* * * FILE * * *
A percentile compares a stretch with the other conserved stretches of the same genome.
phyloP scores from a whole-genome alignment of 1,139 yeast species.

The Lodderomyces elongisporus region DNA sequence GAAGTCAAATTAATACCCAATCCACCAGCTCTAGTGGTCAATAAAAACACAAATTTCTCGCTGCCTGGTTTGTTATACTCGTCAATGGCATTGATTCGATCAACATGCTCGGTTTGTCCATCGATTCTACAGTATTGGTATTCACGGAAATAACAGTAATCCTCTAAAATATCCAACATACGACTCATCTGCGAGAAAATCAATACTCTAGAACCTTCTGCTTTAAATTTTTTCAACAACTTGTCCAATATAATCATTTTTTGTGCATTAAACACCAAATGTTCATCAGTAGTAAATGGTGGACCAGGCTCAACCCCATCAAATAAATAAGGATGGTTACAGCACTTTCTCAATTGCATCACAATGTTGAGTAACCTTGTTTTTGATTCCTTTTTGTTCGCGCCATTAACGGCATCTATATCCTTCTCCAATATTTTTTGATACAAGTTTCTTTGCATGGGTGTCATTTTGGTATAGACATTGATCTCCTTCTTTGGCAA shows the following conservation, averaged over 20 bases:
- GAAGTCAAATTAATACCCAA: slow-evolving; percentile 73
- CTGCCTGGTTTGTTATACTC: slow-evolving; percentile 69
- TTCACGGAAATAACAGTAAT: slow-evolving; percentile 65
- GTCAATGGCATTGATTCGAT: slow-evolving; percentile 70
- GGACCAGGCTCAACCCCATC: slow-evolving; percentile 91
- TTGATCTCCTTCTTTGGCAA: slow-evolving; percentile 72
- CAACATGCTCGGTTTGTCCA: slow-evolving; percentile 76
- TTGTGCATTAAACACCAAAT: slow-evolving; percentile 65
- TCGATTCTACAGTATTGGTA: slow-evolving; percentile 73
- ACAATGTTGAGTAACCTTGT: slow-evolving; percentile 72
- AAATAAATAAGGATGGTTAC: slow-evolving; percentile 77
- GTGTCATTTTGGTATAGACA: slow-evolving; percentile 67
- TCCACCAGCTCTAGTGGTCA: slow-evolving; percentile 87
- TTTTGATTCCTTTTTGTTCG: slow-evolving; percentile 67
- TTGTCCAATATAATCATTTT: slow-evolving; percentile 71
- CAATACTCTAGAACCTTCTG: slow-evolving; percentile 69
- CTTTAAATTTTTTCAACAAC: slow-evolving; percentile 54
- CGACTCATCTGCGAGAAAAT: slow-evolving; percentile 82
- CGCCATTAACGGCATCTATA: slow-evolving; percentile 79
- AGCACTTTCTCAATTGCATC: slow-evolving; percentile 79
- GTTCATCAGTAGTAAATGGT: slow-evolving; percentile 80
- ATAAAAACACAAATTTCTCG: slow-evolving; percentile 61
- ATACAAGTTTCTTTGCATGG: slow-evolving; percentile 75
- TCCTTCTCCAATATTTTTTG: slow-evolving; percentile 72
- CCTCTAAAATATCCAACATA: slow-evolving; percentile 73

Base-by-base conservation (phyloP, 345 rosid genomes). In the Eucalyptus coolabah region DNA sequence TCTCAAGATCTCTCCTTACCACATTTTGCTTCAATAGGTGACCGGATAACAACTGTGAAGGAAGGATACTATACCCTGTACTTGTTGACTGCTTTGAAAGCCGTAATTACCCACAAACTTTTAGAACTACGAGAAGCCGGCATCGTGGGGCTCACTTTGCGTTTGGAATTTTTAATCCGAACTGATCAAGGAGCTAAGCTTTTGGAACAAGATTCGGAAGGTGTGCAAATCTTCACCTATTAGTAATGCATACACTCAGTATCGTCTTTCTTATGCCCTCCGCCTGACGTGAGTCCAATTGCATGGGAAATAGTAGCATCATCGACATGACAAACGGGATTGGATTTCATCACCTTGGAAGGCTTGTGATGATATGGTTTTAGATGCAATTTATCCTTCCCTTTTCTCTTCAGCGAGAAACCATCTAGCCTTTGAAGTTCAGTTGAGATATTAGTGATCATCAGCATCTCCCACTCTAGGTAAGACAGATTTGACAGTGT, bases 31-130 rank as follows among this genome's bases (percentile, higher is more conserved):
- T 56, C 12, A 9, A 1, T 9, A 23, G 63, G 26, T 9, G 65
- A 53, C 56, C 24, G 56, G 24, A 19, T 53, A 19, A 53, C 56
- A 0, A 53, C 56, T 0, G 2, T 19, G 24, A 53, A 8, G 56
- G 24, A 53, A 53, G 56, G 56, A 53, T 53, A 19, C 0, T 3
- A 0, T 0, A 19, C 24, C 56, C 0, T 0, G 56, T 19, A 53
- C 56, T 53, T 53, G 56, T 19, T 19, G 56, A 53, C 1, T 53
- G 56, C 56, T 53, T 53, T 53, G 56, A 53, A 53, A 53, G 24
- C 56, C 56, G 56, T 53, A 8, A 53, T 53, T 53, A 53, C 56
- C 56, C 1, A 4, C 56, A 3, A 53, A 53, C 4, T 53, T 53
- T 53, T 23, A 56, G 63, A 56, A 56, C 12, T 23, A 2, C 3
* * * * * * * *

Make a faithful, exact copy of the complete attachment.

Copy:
A percentile compares a stretch with the other conserved stretches of the same genome.
phyloP scores from a whole-genome alignment of 1,139 yeast species.

The Lodderomyces elongisporus region DNA sequence GAAGTCAAATTAATACCCAATCCACCAGCTCTAGTGGTCAATAAAAACACAAATTTCTCGCTGCCTGGTTTGTTATACTCGTCAATGGCATTGATTCGATCAACATGCTCGGTTTGTCCATCGATTCTACAGTATTGGTATTCACGGAAATAACAGTAATCCTCTAAAATATCCAACATACGACTCATCTGCGAGAAAATCAATACTCTAGAACCTTCTGCTTTAAATTTTTTCAACAACTTGTCCAATATAATCATTTTTTGTGCATTAAACACCAAATGTTCATCAGTAGTAAATGGTGGACCAGGCTCAACCCCATCAAATAAATAAGGATGGTTACAGCACTTTCTCAATTGCATCACAATGTTGAGTAACCTTGTTTTTGATTCCTTTTTGTTCGCGCCATTAACGGCATCTATATCCTTCTCCAATATTTTTTGATACAAGTTTCTTTGCATGGGTGTCATTTTGGTATAGACATTGATCTCCTTCTTTGGCAA shows the following conservation, averaged over 20 bases:
- GAAGTCAAATTAATACCCAA: slow-evolving; percentile 73
- CTGCCTGGTTTGTTATACTC: slow-evolving; percentile 69
- TTCACGGAAATAACAGTAAT: slow-evolving; percentile 65
- GTCAATGGCATTGATTCGAT: slow-evolving; percentile 70
- GGACCAGGCTCAACCCCATC: slow-evolving; percentile 91
- TTGATCTCCTTCTTTGGCAA: slow-evolving; percentile 72
- CAACATGCTCGGTTTGTCCA: slow-evolving; percentile 76
- TTGTGCATTAAACACCAAAT: slow-evolving; percentile 65
- TCGATTCTACAGTATTGGTA: slow-evolving; percentile 73
- ACAATGTTGAGTAACCTTGT: slow-evolving; percentile 72
- AAATAAATAAGGATGGTTAC: slow-evolving; percentile 77
- GTGTCATTTTGGTATAGACA: slow-evolving; percentile 67
- TCCACCAGCTCTAGTGGTCA: slow-evolving; percentile 87
- TTTTGATTCCTTTTTGTTCG: slow-evolving; percentile 67
- TTGTCCAATATAATCATTTT: slow-evolving; percentile 71
- CAATACTCTAGAACCTTCTG: slow-evolving; percentile 69
- CTTTAAATTTTTTCAACAAC: slow-evolving; percentile 54
- CGACTCATCTGCGAGAAAAT: slow-evolving; percentile 82
- CGCCATTAACGGCATCTATA: slow-evolving; percentile 79
- AGCACTTTCTCAATTGCATC: slow-evolving; percentile 79
- GTTCATCAGTAGTAAATGGT: slow-evolving; percentile 80
- ATAAAAACACAAATTTCTCG: slow-evolving; percentile 61
- ATACAAGTTTCTTTGCATGG: slow-evolving; percentile 75
- TCCTTCTCCAATATTTTTTG: slow-evolving; percentile 72
- CCTCTAAAATATCCAACATA: slow-evolving; percentile 73

Base-by-base conservation (phyloP, 345 rosid genomes). In the Eucalyptus coolabah region DNA sequence TCTCAAGATCTCTCCTTACCACATTTTGCTTCAATAGGTGACCGGATAACAACTGTGAAGGAAGGATACTATACCCTGTACTTGTTGACTGCTTTGAAAGCCGTAATTACCCACAAACTTTTAGAACTACGAGAAGCCGGCATCGTGGGGCTCACTTTGCGTTTGGAATTTTTAATCCGAACTGATCAAGGAGCTAAGCTTTTGGAACAAGATTCGGAAGGTGTGCAAATCTTCACCTATTAGTAATGCATACACTCAGTATCGTCTTTCTTATGCCCTCCGCCTGACGTGAGTCCAATTGCATGGGAAATAGTAGCATCATCGACATGACAAACGGGATTGGATTTCATCACCTTGGAAGGCTTGTGATGATATGGTTTTAGATGCAATTTATCCTTCCCTTTTCTCTTCAGCGAGAAACCATCTAGCCTTTGAAGTTCAGTTGAGATATTAGTGATCATCAGCATCTCCCACTCTAGGTAAGACAGATTTGACAGTGT, bases 31-130 rank as follows among this genome's bases (percentile, higher is more conserved):
- T 56, C 12, A 9, A 1, T 9, A 23, G 63, G 26, T 9, G 65
- A 53, C 56, C 24, G 56, G 24, A 19, T 53, A 19, A 53, C 56
- A 0, A 53, C 56, T 0, G 2, T 19, G 24, A 53, A 8, G 56
- G 24, A 53, A 53, G 56, G 56, A 53, T 53, A 19, C 0, T 3
- A 0, T 0, A 19, C 24, C 56, C 0, T 0, G 56, T 19, A 53
- C 56, T 53, T 53, G 56, T 19, T 19, G 56, A 53, C 1, T 53
- G 56, C 56, T 53, T 53, T 53, G 56, A 53, A 53, A 53, G 24
- C 56, C 56, G 56, T 53, A 8, A 53, T 53, T 53, A 53, C 56
- C 56, C 1, A 4, C 56, A 3, A 53, A 53, C 4, T 53, T 53
- T 53, T 23, A 56, G 63, A 56, A 56, C 12, T 23, A 2, C 3